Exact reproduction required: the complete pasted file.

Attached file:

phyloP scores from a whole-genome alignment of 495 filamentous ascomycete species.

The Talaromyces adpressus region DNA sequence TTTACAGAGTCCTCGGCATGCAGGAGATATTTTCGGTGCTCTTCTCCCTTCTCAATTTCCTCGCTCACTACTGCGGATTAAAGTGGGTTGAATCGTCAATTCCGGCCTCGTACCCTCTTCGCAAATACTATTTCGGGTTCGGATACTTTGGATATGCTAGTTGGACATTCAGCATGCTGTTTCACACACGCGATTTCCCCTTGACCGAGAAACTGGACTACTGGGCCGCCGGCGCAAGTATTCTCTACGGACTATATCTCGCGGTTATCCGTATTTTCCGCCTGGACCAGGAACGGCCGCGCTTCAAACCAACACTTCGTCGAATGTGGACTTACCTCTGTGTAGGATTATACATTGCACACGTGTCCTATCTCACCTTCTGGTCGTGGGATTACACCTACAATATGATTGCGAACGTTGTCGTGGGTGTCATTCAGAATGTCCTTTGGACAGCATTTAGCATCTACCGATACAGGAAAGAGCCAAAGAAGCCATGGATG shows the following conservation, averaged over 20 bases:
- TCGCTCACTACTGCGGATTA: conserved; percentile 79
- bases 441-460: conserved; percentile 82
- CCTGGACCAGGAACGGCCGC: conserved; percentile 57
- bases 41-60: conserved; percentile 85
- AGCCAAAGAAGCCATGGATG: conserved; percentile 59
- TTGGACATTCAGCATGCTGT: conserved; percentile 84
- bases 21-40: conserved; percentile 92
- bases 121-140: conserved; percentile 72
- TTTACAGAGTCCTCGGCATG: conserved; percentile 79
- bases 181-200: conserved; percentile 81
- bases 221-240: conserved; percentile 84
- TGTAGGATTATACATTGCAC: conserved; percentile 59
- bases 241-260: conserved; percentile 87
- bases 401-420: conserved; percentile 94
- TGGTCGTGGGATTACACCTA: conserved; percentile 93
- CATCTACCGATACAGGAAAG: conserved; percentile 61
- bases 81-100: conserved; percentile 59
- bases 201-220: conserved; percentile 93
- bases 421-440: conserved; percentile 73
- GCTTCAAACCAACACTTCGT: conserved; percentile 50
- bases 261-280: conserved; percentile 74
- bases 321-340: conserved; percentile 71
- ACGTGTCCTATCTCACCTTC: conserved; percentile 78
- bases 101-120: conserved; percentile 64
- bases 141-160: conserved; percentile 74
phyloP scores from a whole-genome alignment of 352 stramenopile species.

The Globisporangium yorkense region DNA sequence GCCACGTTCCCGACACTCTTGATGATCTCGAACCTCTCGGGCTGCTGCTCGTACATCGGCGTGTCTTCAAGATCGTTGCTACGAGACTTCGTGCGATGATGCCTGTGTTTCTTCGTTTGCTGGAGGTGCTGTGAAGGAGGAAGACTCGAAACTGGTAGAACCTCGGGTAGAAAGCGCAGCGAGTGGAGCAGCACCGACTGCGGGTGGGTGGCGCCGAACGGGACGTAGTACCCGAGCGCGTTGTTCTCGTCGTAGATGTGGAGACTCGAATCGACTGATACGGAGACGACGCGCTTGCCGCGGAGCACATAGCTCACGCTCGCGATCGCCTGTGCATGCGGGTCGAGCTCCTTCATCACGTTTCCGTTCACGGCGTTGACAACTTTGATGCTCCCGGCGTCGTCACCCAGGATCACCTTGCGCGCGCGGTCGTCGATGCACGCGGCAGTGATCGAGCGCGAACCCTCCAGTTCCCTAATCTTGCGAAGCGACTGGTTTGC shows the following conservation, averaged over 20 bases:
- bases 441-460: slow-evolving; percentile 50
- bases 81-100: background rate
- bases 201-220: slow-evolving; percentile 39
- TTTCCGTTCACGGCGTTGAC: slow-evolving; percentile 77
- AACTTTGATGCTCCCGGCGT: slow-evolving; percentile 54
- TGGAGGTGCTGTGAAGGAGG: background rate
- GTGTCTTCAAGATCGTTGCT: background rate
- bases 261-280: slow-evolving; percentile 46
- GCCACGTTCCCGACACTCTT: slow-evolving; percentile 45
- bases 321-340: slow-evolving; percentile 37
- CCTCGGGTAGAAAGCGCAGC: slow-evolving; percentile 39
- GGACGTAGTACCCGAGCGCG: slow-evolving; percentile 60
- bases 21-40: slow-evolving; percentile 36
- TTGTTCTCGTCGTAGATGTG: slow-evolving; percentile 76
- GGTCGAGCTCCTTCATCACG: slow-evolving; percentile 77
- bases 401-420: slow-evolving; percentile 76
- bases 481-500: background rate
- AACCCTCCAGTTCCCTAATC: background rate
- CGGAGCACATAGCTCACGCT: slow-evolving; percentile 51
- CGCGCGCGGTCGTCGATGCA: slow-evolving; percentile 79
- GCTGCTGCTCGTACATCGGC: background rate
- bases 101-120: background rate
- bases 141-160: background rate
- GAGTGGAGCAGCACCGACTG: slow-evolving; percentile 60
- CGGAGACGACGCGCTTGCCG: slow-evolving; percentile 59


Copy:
phyloP scores from a whole-genome alignment of 495 filamentous ascomycete species.

The Talaromyces adpressus region DNA sequence TTTACAGAGTCCTCGGCATGCAGGAGATATTTTCGGTGCTCTTCTCCCTTCTCAATTTCCTCGCTCACTACTGCGGATTAAAGTGGGTTGAATCGTCAATTCCGGCCTCGTACCCTCTTCGCAAATACTATTTCGGGTTCGGATACTTTGGATATGCTAGTTGGACATTCAGCATGCTGTTTCACACACGCGATTTCCCCTTGACCGAGAAACTGGACTACTGGGCCGCCGGCGCAAGTATTCTCTACGGACTATATCTCGCGGTTATCCGTATTTTCCGCCTGGACCAGGAACGGCCGCGCTTCAAACCAACACTTCGTCGAATGTGGACTTACCTCTGTGTAGGATTATACATTGCACACGTGTCCTATCTCACCTTCTGGTCGTGGGATTACACCTACAATATGATTGCGAACGTTGTCGTGGGTGTCATTCAGAATGTCCTTTGGACAGCATTTAGCATCTACCGATACAGGAAAGAGCCAAAGAAGCCATGGATG shows the following conservation, averaged over 20 bases:
- TCGCTCACTACTGCGGATTA: conserved; percentile 79
- bases 441-460: conserved; percentile 82
- CCTGGACCAGGAACGGCCGC: conserved; percentile 57
- bases 41-60: conserved; percentile 85
- AGCCAAAGAAGCCATGGATG: conserved; percentile 59
- TTGGACATTCAGCATGCTGT: conserved; percentile 84
- bases 21-40: conserved; percentile 92
- bases 121-140: conserved; percentile 72
- TTTACAGAGTCCTCGGCATG: conserved; percentile 79
- bases 181-200: conserved; percentile 81
- bases 221-240: conserved; percentile 84
- TGTAGGATTATACATTGCAC: conserved; percentile 59
- bases 241-260: conserved; percentile 87
- bases 401-420: conserved; percentile 94
- TGGTCGTGGGATTACACCTA: conserved; percentile 93
- CATCTACCGATACAGGAAAG: conserved; percentile 61
- bases 81-100: conserved; percentile 59
- bases 201-220: conserved; percentile 93
- bases 421-440: conserved; percentile 73
- GCTTCAAACCAACACTTCGT: conserved; percentile 50
- bases 261-280: conserved; percentile 74
- bases 321-340: conserved; percentile 71
- ACGTGTCCTATCTCACCTTC: conserved; percentile 78
- bases 101-120: conserved; percentile 64
- bases 141-160: conserved; percentile 74
phyloP scores from a whole-genome alignment of 352 stramenopile species.

The Globisporangium yorkense region DNA sequence GCCACGTTCCCGACACTCTTGATGATCTCGAACCTCTCGGGCTGCTGCTCGTACATCGGCGTGTCTTCAAGATCGTTGCTACGAGACTTCGTGCGATGATGCCTGTGTTTCTTCGTTTGCTGGAGGTGCTGTGAAGGAGGAAGACTCGAAACTGGTAGAACCTCGGGTAGAAAGCGCAGCGAGTGGAGCAGCACCGACTGCGGGTGGGTGGCGCCGAACGGGACGTAGTACCCGAGCGCGTTGTTCTCGTCGTAGATGTGGAGACTCGAATCGACTGATACGGAGACGACGCGCTTGCCGCGGAGCACATAGCTCACGCTCGCGATCGCCTGTGCATGCGGGTCGAGCTCCTTCATCACGTTTCCGTTCACGGCGTTGACAACTTTGATGCTCCCGGCGTCGTCACCCAGGATCACCTTGCGCGCGCGGTCGTCGATGCACGCGGCAGTGATCGAGCGCGAACCCTCCAGTTCCCTAATCTTGCGAAGCGACTGGTTTGC shows the following conservation, averaged over 20 bases:
- bases 441-460: slow-evolving; percentile 50
- bases 81-100: background rate
- bases 201-220: slow-evolving; percentile 39
- TTTCCGTTCACGGCGTTGAC: slow-evolving; percentile 77
- AACTTTGATGCTCCCGGCGT: slow-evolving; percentile 54
- TGGAGGTGCTGTGAAGGAGG: background rate
- GTGTCTTCAAGATCGTTGCT: background rate
- bases 261-280: slow-evolving; percentile 46
- GCCACGTTCCCGACACTCTT: slow-evolving; percentile 45
- bases 321-340: slow-evolving; percentile 37
- CCTCGGGTAGAAAGCGCAGC: slow-evolving; percentile 39
- GGACGTAGTACCCGAGCGCG: slow-evolving; percentile 60
- bases 21-40: slow-evolving; percentile 36
- TTGTTCTCGTCGTAGATGTG: slow-evolving; percentile 76
- GGTCGAGCTCCTTCATCACG: slow-evolving; percentile 77
- bases 401-420: slow-evolving; percentile 76
- bases 481-500: background rate
- AACCCTCCAGTTCCCTAATC: background rate
- CGGAGCACATAGCTCACGCT: slow-evolving; percentile 51
- CGCGCGCGGTCGTCGATGCA: slow-evolving; percentile 79
- GCTGCTGCTCGTACATCGGC: background rate
- bases 101-120: background rate
- bases 141-160: background rate
- GAGTGGAGCAGCACCGACTG: slow-evolving; percentile 60
- CGGAGACGACGCGCTTGCCG: slow-evolving; percentile 59